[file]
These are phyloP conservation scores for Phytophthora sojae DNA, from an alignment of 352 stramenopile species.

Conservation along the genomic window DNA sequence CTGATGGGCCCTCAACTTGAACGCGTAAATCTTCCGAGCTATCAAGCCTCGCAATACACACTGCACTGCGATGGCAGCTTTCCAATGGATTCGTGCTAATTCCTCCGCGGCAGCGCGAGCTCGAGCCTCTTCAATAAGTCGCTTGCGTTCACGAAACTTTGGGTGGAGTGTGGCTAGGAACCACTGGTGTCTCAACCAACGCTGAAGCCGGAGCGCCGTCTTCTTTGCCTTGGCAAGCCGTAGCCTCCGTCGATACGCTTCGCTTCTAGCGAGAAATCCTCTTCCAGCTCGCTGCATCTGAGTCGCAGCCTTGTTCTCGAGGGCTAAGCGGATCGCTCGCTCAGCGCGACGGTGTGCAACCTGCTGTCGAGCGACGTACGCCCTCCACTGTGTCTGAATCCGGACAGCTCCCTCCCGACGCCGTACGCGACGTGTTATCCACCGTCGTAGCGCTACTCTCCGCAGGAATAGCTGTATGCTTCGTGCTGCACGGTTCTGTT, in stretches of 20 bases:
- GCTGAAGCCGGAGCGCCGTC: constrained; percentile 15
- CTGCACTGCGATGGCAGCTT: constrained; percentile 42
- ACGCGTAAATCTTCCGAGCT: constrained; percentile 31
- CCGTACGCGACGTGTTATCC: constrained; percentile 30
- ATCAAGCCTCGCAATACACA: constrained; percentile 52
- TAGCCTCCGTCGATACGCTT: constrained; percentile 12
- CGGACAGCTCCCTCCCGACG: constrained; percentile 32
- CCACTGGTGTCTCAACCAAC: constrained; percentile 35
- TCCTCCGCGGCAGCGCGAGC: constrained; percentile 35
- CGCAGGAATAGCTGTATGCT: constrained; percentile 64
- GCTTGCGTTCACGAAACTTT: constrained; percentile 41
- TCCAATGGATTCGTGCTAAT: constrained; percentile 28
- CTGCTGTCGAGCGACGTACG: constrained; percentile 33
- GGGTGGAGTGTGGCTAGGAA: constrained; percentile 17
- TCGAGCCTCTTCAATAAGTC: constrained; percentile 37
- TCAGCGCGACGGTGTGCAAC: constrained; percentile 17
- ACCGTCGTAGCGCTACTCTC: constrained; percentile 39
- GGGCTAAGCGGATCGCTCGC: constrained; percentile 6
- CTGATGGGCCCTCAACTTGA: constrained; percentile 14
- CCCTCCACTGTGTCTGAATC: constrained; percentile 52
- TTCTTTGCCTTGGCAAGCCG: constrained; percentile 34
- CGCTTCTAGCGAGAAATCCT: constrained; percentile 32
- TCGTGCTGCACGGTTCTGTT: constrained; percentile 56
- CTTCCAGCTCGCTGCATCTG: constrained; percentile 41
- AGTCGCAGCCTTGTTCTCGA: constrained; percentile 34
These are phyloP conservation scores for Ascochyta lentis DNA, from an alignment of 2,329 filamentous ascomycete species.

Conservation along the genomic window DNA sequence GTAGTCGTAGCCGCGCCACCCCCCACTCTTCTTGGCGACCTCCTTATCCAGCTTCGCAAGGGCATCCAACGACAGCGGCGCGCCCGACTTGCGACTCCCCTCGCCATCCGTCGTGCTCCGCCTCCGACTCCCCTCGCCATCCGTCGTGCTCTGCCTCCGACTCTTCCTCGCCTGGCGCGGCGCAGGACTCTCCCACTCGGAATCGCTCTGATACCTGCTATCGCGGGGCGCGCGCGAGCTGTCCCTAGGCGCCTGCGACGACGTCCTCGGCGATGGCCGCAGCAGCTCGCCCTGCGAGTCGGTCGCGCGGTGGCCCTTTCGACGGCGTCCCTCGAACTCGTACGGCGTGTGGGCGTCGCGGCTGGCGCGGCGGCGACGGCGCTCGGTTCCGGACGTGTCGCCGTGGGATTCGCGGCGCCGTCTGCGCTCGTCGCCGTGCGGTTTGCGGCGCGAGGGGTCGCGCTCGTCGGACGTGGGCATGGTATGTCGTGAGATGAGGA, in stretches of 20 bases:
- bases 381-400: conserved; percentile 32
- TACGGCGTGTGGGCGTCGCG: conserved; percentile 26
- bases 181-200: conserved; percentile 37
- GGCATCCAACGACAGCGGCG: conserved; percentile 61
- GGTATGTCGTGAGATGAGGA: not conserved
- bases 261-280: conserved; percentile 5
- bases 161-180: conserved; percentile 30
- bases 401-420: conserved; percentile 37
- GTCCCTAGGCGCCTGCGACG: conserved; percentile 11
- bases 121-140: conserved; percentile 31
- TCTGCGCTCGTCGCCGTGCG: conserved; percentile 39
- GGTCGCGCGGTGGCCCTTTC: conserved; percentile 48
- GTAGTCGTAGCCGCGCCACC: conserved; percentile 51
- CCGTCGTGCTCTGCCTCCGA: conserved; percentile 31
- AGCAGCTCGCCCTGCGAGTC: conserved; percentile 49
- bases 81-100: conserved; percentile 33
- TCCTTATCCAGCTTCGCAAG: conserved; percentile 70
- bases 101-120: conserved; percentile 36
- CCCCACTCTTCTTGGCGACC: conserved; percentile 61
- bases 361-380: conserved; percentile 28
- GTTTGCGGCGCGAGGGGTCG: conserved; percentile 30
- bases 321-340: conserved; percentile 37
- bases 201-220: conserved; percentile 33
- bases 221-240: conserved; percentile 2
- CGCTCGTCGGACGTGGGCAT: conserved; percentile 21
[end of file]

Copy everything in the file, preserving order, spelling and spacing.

These are phyloP conservation scores for Phytophthora sojae DNA, from an alignment of 352 stramenopile species.

Conservation along the genomic window DNA sequence CTGATGGGCCCTCAACTTGAACGCGTAAATCTTCCGAGCTATCAAGCCTCGCAATACACACTGCACTGCGATGGCAGCTTTCCAATGGATTCGTGCTAATTCCTCCGCGGCAGCGCGAGCTCGAGCCTCTTCAATAAGTCGCTTGCGTTCACGAAACTTTGGGTGGAGTGTGGCTAGGAACCACTGGTGTCTCAACCAACGCTGAAGCCGGAGCGCCGTCTTCTTTGCCTTGGCAAGCCGTAGCCTCCGTCGATACGCTTCGCTTCTAGCGAGAAATCCTCTTCCAGCTCGCTGCATCTGAGTCGCAGCCTTGTTCTCGAGGGCTAAGCGGATCGCTCGCTCAGCGCGACGGTGTGCAACCTGCTGTCGAGCGACGTACGCCCTCCACTGTGTCTGAATCCGGACAGCTCCCTCCCGACGCCGTACGCGACGTGTTATCCACCGTCGTAGCGCTACTCTCCGCAGGAATAGCTGTATGCTTCGTGCTGCACGGTTCTGTT, in stretches of 20 bases:
- GCTGAAGCCGGAGCGCCGTC: constrained; percentile 15
- CTGCACTGCGATGGCAGCTT: constrained; percentile 42
- ACGCGTAAATCTTCCGAGCT: constrained; percentile 31
- CCGTACGCGACGTGTTATCC: constrained; percentile 30
- ATCAAGCCTCGCAATACACA: constrained; percentile 52
- TAGCCTCCGTCGATACGCTT: constrained; percentile 12
- CGGACAGCTCCCTCCCGACG: constrained; percentile 32
- CCACTGGTGTCTCAACCAAC: constrained; percentile 35
- TCCTCCGCGGCAGCGCGAGC: constrained; percentile 35
- CGCAGGAATAGCTGTATGCT: constrained; percentile 64
- GCTTGCGTTCACGAAACTTT: constrained; percentile 41
- TCCAATGGATTCGTGCTAAT: constrained; percentile 28
- CTGCTGTCGAGCGACGTACG: constrained; percentile 33
- GGGTGGAGTGTGGCTAGGAA: constrained; percentile 17
- TCGAGCCTCTTCAATAAGTC: constrained; percentile 37
- TCAGCGCGACGGTGTGCAAC: constrained; percentile 17
- ACCGTCGTAGCGCTACTCTC: constrained; percentile 39
- GGGCTAAGCGGATCGCTCGC: constrained; percentile 6
- CTGATGGGCCCTCAACTTGA: constrained; percentile 14
- CCCTCCACTGTGTCTGAATC: constrained; percentile 52
- TTCTTTGCCTTGGCAAGCCG: constrained; percentile 34
- CGCTTCTAGCGAGAAATCCT: constrained; percentile 32
- TCGTGCTGCACGGTTCTGTT: constrained; percentile 56
- CTTCCAGCTCGCTGCATCTG: constrained; percentile 41
- AGTCGCAGCCTTGTTCTCGA: constrained; percentile 34
These are phyloP conservation scores for Ascochyta lentis DNA, from an alignment of 2,329 filamentous ascomycete species.

Conservation along the genomic window DNA sequence GTAGTCGTAGCCGCGCCACCCCCCACTCTTCTTGGCGACCTCCTTATCCAGCTTCGCAAGGGCATCCAACGACAGCGGCGCGCCCGACTTGCGACTCCCCTCGCCATCCGTCGTGCTCCGCCTCCGACTCCCCTCGCCATCCGTCGTGCTCTGCCTCCGACTCTTCCTCGCCTGGCGCGGCGCAGGACTCTCCCACTCGGAATCGCTCTGATACCTGCTATCGCGGGGCGCGCGCGAGCTGTCCCTAGGCGCCTGCGACGACGTCCTCGGCGATGGCCGCAGCAGCTCGCCCTGCGAGTCGGTCGCGCGGTGGCCCTTTCGACGGCGTCCCTCGAACTCGTACGGCGTGTGGGCGTCGCGGCTGGCGCGGCGGCGACGGCGCTCGGTTCCGGACGTGTCGCCGTGGGATTCGCGGCGCCGTCTGCGCTCGTCGCCGTGCGGTTTGCGGCGCGAGGGGTCGCGCTCGTCGGACGTGGGCATGGTATGTCGTGAGATGAGGA, in stretches of 20 bases:
- bases 381-400: conserved; percentile 32
- TACGGCGTGTGGGCGTCGCG: conserved; percentile 26
- bases 181-200: conserved; percentile 37
- GGCATCCAACGACAGCGGCG: conserved; percentile 61
- GGTATGTCGTGAGATGAGGA: not conserved
- bases 261-280: conserved; percentile 5
- bases 161-180: conserved; percentile 30
- bases 401-420: conserved; percentile 37
- GTCCCTAGGCGCCTGCGACG: conserved; percentile 11
- bases 121-140: conserved; percentile 31
- TCTGCGCTCGTCGCCGTGCG: conserved; percentile 39
- GGTCGCGCGGTGGCCCTTTC: conserved; percentile 48
- GTAGTCGTAGCCGCGCCACC: conserved; percentile 51
- CCGTCGTGCTCTGCCTCCGA: conserved; percentile 31
- AGCAGCTCGCCCTGCGAGTC: conserved; percentile 49
- bases 81-100: conserved; percentile 33
- TCCTTATCCAGCTTCGCAAG: conserved; percentile 70
- bases 101-120: conserved; percentile 36
- CCCCACTCTTCTTGGCGACC: conserved; percentile 61
- bases 361-380: conserved; percentile 28
- GTTTGCGGCGCGAGGGGTCG: conserved; percentile 30
- bases 321-340: conserved; percentile 37
- bases 201-220: conserved; percentile 33
- bases 221-240: conserved; percentile 2
- CGCTCGTCGGACGTGGGCAT: conserved; percentile 21